IT dominates homeland security market

The homeland security market is expected to be worth $85 billion by 2014 across federal, state and local, intelligence agencies, and private-sector organizations.

The Homeland Security Department spent $13.1 billion in fiscal 2009 with state and local spending adding another $15.8 billion.

The Homeland Security Research Corp. used those figures from its latest report to argue that state and local spending, which includes first responders, to remind the market that DHS is not the dominant player.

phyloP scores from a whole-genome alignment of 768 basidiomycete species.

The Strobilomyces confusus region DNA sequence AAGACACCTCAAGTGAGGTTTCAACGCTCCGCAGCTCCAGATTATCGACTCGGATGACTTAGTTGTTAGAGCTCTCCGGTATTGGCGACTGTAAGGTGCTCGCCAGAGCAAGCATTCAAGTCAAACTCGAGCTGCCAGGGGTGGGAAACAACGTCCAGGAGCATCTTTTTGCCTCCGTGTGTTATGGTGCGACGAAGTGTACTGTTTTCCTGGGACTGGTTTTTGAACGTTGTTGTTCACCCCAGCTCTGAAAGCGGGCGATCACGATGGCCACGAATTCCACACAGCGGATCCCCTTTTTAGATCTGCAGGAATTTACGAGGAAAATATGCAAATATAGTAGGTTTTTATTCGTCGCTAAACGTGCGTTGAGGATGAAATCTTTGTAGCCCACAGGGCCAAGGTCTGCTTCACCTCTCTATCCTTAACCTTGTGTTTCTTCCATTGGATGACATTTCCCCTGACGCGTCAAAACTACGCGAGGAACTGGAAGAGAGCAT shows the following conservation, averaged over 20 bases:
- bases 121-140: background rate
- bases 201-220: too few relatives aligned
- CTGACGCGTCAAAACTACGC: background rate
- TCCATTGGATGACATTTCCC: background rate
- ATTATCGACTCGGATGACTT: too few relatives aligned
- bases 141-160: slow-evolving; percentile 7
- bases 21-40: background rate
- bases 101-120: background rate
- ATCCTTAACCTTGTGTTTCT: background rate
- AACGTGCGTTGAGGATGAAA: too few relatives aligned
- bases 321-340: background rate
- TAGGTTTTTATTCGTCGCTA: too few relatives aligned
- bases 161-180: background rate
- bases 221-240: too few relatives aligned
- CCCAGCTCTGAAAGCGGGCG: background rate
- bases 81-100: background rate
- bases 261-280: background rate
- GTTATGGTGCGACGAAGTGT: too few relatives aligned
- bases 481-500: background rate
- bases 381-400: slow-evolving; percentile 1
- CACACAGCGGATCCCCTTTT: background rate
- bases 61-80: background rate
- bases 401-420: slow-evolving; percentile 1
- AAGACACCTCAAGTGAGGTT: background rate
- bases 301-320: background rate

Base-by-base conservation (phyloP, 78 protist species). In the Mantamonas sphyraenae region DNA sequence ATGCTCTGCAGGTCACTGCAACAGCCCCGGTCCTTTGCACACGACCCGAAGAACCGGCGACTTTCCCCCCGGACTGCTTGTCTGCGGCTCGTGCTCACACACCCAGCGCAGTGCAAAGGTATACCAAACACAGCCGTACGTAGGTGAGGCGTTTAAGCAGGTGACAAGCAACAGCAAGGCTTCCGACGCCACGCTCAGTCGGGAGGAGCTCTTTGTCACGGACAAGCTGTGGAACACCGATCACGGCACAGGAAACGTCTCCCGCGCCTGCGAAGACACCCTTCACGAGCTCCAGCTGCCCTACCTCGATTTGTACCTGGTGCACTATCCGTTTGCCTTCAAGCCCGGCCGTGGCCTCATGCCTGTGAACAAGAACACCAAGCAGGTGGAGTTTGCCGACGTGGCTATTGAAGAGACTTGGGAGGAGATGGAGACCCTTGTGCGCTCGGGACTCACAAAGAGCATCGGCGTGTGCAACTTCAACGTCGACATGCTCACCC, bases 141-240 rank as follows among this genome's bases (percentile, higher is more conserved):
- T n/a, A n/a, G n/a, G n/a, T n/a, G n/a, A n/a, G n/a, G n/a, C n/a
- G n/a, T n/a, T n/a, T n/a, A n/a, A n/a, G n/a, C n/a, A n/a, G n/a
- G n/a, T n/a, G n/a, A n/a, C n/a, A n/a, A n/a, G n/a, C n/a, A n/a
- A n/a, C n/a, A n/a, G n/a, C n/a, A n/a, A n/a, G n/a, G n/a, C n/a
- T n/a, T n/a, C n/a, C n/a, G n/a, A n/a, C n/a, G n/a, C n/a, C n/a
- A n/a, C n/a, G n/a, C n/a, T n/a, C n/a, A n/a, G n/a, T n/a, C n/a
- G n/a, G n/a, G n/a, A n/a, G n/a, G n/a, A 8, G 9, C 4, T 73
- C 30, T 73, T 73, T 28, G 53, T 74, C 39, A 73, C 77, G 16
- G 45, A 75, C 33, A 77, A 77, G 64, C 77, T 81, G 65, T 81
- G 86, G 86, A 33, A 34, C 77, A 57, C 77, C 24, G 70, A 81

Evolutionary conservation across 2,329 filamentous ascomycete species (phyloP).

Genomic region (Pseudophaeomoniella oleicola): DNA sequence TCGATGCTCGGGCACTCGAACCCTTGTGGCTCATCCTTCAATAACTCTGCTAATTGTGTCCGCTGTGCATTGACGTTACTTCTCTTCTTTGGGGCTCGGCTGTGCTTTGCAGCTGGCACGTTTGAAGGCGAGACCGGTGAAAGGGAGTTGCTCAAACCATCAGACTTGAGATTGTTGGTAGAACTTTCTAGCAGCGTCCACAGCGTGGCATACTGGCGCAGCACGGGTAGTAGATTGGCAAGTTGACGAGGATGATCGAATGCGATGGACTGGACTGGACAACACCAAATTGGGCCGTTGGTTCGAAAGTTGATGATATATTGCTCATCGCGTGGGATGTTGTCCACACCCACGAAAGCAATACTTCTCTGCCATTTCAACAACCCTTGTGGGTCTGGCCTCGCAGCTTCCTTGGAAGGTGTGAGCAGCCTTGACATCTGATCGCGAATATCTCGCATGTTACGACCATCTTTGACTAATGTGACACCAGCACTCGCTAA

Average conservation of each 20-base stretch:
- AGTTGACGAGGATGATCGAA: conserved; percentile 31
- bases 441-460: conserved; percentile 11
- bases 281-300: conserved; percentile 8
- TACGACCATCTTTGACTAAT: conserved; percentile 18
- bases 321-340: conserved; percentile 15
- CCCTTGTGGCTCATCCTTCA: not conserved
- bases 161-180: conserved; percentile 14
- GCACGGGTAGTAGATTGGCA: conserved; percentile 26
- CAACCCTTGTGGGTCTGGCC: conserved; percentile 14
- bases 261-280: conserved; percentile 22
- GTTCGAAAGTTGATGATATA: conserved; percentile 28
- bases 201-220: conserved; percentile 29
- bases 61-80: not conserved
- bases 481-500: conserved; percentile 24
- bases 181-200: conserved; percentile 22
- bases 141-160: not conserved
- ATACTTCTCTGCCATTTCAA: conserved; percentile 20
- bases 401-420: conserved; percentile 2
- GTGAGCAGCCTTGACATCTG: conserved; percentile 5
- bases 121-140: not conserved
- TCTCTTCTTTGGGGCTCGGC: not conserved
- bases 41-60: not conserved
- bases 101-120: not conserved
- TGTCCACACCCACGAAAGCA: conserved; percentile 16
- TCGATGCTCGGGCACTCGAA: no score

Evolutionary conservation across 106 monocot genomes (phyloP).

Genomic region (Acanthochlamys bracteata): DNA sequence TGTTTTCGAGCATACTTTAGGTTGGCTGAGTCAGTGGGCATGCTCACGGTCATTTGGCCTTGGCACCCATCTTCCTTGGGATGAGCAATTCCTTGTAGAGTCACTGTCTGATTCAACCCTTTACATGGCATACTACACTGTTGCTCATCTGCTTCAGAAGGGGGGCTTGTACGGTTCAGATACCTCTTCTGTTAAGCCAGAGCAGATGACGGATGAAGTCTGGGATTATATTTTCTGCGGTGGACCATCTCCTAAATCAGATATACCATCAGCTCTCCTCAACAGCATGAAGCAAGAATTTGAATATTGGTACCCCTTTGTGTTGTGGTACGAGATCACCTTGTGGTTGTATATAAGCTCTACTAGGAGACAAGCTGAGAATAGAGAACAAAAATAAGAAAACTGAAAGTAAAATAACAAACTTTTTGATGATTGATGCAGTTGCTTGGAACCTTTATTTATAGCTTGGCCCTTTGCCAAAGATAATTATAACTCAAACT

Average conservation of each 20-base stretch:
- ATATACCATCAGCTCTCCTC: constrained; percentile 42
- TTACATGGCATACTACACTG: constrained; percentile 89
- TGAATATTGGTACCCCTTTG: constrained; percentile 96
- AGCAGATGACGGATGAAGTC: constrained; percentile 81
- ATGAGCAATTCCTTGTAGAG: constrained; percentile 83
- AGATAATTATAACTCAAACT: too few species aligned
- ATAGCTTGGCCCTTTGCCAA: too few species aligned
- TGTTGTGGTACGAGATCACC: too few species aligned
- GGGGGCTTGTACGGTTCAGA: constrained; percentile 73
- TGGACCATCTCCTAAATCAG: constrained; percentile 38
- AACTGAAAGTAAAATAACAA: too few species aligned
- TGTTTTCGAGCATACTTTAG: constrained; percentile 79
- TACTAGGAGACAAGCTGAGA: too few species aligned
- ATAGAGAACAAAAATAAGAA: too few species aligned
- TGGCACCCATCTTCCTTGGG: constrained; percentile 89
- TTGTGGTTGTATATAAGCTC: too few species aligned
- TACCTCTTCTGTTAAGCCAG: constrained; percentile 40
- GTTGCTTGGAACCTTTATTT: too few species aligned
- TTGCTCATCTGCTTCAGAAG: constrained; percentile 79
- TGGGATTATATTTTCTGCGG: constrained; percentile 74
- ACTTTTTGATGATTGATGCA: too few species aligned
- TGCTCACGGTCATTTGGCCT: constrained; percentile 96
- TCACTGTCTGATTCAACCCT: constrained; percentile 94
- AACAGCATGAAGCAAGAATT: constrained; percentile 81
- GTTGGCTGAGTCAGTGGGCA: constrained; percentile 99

The research firm, based in Washington, D.C., also tried to debunk what it said were misconceptions about homeland security spending.

For example, aviation security has higher visibility and stature but only represents 4.6 percent of the market, while information technology represents 23 percent.

Private-sector spending on homeland security is expected to drop from $11.5 billion in 2009 to $8.5 billion in 2010 before bouncing back to $11.1 billion by 2014.

The U.S. homeland security market, which includes federal, state and local governments; intelligence agencies; and the private sector, will grow from $69 billion 2010 to $85 billion by 2014.

The growth rate stands about 5.1 percent, according to the research firm.